from ChooseMyPlate.gov, as well as small steps you can take to boost your healthy eating habits
from the “Live to the Beat” campaign.
- Get regular physical activity: Regular physical activity helps you reach and maintain a healthy weight and keeps your heart and blood vessels healthier. Adults age 18 and older should get at least 150 minutes (2 hours and 30 minutes) of physical activity each week and do muscle strengthening activities on 2 or more days each week.13 Find inspiration and tips for getting regular physical activity
from the “Live to the Beat” campaign.
Work with your health care team:
- Talk to your doctor about your chances of having a stroke, including your age and whether anyone in your family has had a stroke. Learn how to find the right doctor for you
from the “Live to the Beat” campaign and how to make small steps toward heart-healthy living from the “Start Small. Live Big.”
- Get other health conditions under control, such as diabetes or heart disease.
What is CDC doing about stroke?
CDC and its partners are leading national initiatives and programs to reduce rates of death and disability caused by stroke and to help women live longer, healthier lives.
CDC’s Division for Heart Disease and Stroke Prevention (DHDSP) provides resources to all 50 states to address heart disease and stroke and helps lead or support the following:
- The WISEWOMAN program provides low-income, underinsured, or uninsured women with chronic disease risk factor screening, lifestyle programs, and referral services in an effort to prevent heart disease and strokes.
- The Paul Coverdell National Acute Stroke Program funds states to reduce death and disabilities from stroke.
- The Million Hearts®
initiative, which is co-led by CDC and the Centers for Medicare & Medicaid Services, works with other federal agencies and private-sector partners to raise awareness about heart disease and stroke and prevent attacks and strokes.
Million Hearts® and CDC Foundation
- “Start Small. Live Big.”
This campaign encourages adults 55 and older, to get back on track with the small steps—like scheduling their medical appointments, getting active, and eating healthy—so they can get back to living big.
- “Live to the Beat.”
This campaign focuses on empowering Black adults to pursue heart-healthy lifestyles on their own terms—to find what works best individually and consistently—as they live to their own beat.
- American Stroke Association (ASA): About Stroke
- ASA Resources in Spanish: Recursos en Español
- National, Heart, Lung, and Blood Institute: Stroke
- National Institute of Neurological Disorders and Stroke (NINDS): Stroke Information Page
- National Center for Health Statistics. Underlying Cause of Death 1999-2020, Multiple Cause of Death Files, 1999-2020. CDC WONDER Online Database. Centers for Disease Control and Prevention; 2022. Accessed May 12, 2022.
- GBD 2019 Diseases and Injuries Collaborators. Global burden of 369 diseases and injuries in 204 countries and territories, 1990-2019: a systematic analysis for the Global Burden of Disease Study 2019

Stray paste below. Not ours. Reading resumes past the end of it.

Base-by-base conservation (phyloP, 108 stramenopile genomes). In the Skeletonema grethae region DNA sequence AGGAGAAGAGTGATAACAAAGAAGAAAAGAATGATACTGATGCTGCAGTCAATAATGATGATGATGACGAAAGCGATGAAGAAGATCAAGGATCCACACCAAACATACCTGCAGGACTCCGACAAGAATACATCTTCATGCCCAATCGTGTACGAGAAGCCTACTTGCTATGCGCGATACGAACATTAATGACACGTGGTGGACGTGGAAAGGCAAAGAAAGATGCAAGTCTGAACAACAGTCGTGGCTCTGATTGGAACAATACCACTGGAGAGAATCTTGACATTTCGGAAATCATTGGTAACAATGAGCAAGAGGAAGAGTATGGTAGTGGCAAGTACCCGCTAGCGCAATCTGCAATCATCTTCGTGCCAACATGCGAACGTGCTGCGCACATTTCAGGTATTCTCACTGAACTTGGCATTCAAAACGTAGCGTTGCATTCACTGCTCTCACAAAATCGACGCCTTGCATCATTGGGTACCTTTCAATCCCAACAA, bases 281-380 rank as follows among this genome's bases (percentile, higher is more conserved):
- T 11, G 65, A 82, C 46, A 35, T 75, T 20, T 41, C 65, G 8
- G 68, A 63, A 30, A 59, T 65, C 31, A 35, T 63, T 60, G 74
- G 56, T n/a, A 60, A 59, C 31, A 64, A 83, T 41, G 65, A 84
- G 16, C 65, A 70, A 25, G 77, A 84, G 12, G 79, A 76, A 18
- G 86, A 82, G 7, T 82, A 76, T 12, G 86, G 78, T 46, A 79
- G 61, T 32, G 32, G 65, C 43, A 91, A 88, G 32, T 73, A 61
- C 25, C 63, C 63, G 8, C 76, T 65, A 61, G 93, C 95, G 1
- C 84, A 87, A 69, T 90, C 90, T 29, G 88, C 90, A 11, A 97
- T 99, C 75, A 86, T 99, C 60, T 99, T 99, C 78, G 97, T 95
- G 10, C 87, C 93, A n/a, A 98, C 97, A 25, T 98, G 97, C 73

. Lancet. 2020 Oct 17;396(10258):1204-1222.
- George MG, Tong X, Bowman BA. Prevalence of cardiovascular risk factors and strokes in younger adults
. JAMA Neurol. 2017;74(6):695–703.
- Lackland DT, Roccella EJ, Deutsch AF, Fornage M, George MG, Howard G, et al. Factors influencing the decline in stroke mortality: a statement from the American Heart Association/American Stroke Association
. Stroke. 2014;45(1):315–53.
- Centers for Disease Control and Prevention (CDC). Hypertension Cascade: Hypertension Prevalence, Treatment and Control Estimates Among US Adults Aged 18 Years and Older Applying the Criteria From the American College of Cardiology and American Heart Association’s 2017 Hypertension Guideline—NHANES 2013–2016
. Centers for Disease Control and Prevention; 2019. Accessed May 13, 2022.
- National Center for Health Statistics. FastStats: Men’s Health. Accessed May 13, 2022.
- National Center for Health Statistics. Percentage of current cigarette smoking for adults aged 18 and over, United States, 2019—2020. National Health Interview Survey. Generated interactively: May 13 2022 from https://wwwn.cdc.gov/NHISDataQueryTool/SHS_adult/index.html.
- National Center for Health Statistics. Table 26. Normal weight, overweight, and obesity among adults aged 20 and over, by selected characteristics: United States, selected years 1988–1994 through 2015–2018
. Centers for Disease Control and Prevention; 2018. Accessed May 13, 2022.
- Centers for Disease Control and Prevention (CDC). National Diabetes Statistics Report, 2020. Accessed May 13, 2022.
- Centers for Disease Control and Prevention (CDC). Excessive Alcohol Use Is a Risk to Men’s Health. Accessed May 13, 2022.
- Ostchega Y, Fryar CD, Nwankwo T, Nguyen DT. Hypertension prevalence among adults aged 18 and over: United States, 2017–2018
. NCHS Data Brief, no 364. Hyattsville, MD: National Center for Health Statistics. 2020.
- National Heart, Lung, and Blood Institute. Sickle Cell Disease Causes and Risk Factors
. Accessed May 13, 2022.
- National Center for Health Statistics. FastStats: Health of Black or African American non-Hispanic Population. Accessed May 13, 2022.
- National Center for Health Statistics. FastStats: Health of Hispanic or Latino Population. Accessed May 13, 2022.
Original Article – https://www.cdc.gov/stroke/men.htm